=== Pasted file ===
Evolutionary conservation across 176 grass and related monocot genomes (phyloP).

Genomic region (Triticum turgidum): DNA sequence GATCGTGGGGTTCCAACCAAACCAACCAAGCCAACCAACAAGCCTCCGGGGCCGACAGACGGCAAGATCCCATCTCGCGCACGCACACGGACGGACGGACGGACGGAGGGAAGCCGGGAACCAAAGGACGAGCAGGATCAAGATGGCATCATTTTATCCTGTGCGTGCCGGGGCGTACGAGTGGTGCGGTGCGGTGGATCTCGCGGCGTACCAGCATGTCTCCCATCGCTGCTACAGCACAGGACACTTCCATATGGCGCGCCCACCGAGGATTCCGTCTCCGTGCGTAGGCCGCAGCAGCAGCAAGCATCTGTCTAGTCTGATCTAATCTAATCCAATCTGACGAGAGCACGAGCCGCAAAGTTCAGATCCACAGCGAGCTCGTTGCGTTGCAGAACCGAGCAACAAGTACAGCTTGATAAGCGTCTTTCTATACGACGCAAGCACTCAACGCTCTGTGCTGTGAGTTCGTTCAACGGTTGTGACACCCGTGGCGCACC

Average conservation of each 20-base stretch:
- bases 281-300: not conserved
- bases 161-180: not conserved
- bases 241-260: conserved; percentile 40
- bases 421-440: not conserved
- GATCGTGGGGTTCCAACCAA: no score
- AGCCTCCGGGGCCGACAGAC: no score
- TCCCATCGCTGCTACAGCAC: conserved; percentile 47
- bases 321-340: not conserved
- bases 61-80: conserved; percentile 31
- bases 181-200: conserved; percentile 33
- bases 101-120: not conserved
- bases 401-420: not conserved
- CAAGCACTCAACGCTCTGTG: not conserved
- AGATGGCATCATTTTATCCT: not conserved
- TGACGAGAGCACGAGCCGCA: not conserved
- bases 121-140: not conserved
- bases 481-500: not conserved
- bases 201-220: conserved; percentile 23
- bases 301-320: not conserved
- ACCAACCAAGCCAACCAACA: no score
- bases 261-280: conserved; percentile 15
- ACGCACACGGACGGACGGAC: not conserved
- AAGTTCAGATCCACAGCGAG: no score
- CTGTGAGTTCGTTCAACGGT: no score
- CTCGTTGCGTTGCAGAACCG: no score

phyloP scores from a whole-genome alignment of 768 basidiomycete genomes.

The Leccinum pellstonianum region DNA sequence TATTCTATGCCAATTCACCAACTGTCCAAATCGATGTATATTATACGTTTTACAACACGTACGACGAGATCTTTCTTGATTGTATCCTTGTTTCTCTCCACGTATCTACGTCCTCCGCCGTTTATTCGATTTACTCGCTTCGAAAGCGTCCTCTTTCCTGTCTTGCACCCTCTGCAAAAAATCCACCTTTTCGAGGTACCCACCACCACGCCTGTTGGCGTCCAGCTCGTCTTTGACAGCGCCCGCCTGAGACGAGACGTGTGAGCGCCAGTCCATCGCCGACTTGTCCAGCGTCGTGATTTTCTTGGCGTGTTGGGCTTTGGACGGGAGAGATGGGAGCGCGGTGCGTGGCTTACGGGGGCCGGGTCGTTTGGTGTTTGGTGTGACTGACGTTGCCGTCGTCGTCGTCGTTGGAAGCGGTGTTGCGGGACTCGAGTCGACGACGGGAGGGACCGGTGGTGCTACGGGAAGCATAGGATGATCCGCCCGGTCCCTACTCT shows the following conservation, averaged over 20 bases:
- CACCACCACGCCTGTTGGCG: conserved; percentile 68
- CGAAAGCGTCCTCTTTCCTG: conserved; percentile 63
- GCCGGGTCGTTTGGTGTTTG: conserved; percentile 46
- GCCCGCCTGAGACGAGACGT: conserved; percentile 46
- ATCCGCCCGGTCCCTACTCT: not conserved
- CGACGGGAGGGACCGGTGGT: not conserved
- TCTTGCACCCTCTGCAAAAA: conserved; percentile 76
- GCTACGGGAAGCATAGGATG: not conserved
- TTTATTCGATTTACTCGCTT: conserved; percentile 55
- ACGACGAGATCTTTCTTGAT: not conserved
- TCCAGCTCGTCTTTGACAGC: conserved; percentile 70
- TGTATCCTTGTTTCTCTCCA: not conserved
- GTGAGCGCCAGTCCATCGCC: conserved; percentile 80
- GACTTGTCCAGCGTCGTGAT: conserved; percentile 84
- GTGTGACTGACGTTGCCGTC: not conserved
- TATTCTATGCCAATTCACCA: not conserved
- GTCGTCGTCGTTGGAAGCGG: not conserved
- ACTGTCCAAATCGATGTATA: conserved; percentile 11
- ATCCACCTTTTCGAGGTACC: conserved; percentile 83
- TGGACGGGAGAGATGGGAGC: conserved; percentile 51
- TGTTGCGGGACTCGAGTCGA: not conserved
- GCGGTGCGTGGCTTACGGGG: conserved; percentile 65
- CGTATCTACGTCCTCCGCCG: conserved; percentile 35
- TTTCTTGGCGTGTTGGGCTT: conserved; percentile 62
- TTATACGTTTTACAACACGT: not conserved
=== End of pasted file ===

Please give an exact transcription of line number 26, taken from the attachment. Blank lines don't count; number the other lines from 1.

- AAGTTCAGATCCACAGCGAG: no score